Deadpool gives new meaning to the idea of the antihero

There isn’t an aspect of superhero lore that isn’t rubbished by the action-comedy Deadpool. By the lights of this decade’s movie making, that’s a lot of rubbishing.

The nocturnal sacrifice of Batman; the touching shyness of the Thing; Superman’s crushing sense of responsibility—all the noble qualities these movies usually ask us to honor are tossed aside in favor of mindless, speedy sadism. Deadpool is all about the importance of quipping while killing. It’s the kind of movie that comes along when a genre is running out of ideas and patience.

Wade (Ryan “the Arch-Bro” Reynolds) was once a violent mercenary, temporarily redeemed from his cruel life by love for a prostitute, Vanessa (Morena Baccarin). Seeking a solution for terminal cancer, Wade is fried in a genetic hyperbaric chamber by a vicious criminal mastermind known as Ajax (Ed Skrein). When the DNA fixing is all done, Wade looks like a pizza.

A thoroughly disfigured but nigh immortal vigilante with mutant healing skills, Deadpool claims, “I’m not the hero; I’m the bad guy who fucks up worse guys.” Carrying samurai swords and a pistol, this zany maniac busts heads while breaking the fourth wall, an amazing novelty for those who never saw Bob Hope and Bing Crosby. During his mission, he’s forced into partnership with a (relatively) sane pair: Brianna Hildebrand as the sulky yet explosive Negasonic Teenage Warhead, and the X-Man known as Colossus, a big, oversincere hulk of living chrome.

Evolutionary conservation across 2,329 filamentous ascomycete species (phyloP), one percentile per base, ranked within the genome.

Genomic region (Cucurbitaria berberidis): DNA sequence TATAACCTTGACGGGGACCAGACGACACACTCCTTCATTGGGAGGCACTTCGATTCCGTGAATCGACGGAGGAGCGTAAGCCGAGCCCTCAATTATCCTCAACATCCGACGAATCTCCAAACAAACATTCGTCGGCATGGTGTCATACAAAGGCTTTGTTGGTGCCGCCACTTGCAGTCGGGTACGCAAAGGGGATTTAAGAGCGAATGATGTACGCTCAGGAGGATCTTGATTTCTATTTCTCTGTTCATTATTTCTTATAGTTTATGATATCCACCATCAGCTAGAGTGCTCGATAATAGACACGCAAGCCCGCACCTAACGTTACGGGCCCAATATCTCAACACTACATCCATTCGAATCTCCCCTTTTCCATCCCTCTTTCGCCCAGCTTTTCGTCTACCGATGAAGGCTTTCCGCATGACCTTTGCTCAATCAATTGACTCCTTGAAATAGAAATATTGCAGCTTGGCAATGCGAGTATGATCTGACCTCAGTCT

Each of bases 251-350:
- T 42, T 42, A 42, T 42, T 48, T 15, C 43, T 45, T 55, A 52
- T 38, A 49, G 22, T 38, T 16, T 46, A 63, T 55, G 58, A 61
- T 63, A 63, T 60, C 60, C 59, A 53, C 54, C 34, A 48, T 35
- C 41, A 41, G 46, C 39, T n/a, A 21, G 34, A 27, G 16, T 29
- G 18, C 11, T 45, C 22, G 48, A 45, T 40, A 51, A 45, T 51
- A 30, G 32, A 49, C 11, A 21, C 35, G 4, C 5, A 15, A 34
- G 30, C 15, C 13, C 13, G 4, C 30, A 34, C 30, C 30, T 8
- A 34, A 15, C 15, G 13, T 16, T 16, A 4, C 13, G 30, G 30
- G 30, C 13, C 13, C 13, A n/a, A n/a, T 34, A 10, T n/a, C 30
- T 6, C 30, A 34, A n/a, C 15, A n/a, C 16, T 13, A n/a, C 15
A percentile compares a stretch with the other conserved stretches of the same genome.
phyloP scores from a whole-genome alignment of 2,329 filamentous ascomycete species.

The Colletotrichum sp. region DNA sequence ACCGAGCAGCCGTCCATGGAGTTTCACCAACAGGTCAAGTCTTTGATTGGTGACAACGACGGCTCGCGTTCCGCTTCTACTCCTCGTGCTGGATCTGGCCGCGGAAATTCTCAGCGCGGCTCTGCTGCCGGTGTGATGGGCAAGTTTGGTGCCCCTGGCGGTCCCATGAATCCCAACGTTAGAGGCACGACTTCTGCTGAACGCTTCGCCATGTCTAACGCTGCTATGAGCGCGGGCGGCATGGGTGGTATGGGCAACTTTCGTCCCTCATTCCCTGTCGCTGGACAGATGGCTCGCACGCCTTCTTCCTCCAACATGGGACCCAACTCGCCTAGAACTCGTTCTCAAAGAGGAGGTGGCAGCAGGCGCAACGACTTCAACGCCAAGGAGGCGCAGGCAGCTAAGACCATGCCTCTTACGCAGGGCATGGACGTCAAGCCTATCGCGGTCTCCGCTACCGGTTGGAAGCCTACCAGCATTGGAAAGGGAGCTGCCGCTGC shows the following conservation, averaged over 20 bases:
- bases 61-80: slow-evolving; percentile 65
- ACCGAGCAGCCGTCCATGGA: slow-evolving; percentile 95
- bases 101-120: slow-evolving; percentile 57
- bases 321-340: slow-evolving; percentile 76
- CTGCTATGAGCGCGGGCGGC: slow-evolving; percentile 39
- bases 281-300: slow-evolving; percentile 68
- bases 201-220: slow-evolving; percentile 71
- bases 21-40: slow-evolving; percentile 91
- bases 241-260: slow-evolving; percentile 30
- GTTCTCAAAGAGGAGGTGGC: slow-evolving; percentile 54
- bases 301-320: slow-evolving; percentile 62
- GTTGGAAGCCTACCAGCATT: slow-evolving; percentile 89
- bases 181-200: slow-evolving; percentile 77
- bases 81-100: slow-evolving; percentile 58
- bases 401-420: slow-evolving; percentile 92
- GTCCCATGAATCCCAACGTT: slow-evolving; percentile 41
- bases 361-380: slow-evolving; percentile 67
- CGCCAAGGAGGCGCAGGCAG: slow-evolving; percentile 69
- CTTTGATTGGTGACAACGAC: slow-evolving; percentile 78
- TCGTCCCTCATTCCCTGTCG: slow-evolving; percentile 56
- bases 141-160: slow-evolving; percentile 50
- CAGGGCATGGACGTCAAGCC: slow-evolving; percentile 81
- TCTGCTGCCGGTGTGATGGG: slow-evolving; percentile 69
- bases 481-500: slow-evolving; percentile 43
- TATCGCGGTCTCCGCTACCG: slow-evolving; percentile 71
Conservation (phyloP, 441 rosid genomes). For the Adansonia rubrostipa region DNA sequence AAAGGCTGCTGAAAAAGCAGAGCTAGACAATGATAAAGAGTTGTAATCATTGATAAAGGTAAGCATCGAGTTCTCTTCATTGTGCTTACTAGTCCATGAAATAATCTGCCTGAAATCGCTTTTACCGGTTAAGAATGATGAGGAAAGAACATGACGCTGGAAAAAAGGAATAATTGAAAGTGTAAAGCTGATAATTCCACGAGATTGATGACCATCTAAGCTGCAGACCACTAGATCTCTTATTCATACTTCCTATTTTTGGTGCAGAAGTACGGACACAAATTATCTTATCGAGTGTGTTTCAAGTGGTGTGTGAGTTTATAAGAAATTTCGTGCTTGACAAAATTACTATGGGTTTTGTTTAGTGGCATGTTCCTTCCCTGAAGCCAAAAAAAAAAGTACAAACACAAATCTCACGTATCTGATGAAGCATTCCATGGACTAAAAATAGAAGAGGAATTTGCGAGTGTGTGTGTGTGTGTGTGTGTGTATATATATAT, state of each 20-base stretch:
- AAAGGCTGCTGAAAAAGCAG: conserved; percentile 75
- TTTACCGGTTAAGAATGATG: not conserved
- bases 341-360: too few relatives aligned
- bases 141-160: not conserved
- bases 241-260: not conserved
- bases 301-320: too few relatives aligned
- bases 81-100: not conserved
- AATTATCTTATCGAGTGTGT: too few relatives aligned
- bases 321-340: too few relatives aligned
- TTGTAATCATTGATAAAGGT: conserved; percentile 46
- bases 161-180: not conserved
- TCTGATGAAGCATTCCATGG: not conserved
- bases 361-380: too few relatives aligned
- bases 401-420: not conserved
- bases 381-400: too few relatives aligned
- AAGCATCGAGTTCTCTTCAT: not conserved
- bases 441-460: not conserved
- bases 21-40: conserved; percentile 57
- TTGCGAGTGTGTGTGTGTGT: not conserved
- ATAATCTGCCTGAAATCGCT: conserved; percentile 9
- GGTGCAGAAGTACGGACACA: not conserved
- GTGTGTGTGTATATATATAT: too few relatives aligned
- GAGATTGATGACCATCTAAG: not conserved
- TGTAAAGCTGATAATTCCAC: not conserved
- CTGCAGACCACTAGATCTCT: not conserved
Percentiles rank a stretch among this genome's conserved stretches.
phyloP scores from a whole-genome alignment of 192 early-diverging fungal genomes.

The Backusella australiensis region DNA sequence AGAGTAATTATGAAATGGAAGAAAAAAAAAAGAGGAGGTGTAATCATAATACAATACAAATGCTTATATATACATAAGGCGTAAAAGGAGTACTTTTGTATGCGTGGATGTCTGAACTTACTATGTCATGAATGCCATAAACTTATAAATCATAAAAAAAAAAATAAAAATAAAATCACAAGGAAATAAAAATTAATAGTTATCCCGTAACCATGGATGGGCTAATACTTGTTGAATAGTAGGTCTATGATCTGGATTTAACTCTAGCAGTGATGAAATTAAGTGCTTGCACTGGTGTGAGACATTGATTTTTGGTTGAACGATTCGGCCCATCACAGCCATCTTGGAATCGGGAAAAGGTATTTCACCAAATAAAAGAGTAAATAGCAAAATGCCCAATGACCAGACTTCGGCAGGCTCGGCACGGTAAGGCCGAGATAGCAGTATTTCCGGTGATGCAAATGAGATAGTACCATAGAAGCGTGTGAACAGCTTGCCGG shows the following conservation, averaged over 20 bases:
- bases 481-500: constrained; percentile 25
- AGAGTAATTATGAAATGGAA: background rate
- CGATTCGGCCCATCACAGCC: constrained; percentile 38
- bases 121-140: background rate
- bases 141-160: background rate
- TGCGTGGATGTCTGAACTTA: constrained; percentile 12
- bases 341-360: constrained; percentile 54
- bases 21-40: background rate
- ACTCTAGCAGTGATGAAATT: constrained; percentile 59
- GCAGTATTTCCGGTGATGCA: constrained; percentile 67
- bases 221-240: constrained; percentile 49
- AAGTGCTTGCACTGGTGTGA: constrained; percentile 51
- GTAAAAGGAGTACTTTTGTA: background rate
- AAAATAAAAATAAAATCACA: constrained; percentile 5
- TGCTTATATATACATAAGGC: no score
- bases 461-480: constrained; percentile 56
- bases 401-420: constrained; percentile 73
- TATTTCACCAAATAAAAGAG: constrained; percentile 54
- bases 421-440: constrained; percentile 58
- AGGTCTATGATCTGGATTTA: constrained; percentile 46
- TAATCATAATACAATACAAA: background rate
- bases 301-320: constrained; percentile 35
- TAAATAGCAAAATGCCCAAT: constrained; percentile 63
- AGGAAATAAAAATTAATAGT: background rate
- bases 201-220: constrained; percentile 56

Deadpool is as laughable as it is mean, but it’s strange how one starts to respond to a half-coalesced moment of moral centering, in what’s supposed to be a boring speech by Colossus. What’s so funny about justice and mercy?

Director Tim Miller’s frankness about how much of a superhero farrago Deadpool is can be caught from the titles, which literally claim “Starring Some Douchebag” and “Produced by Asshats.” How can you not applaud such truth in advertising? Yet how exactly would they characterize their audience?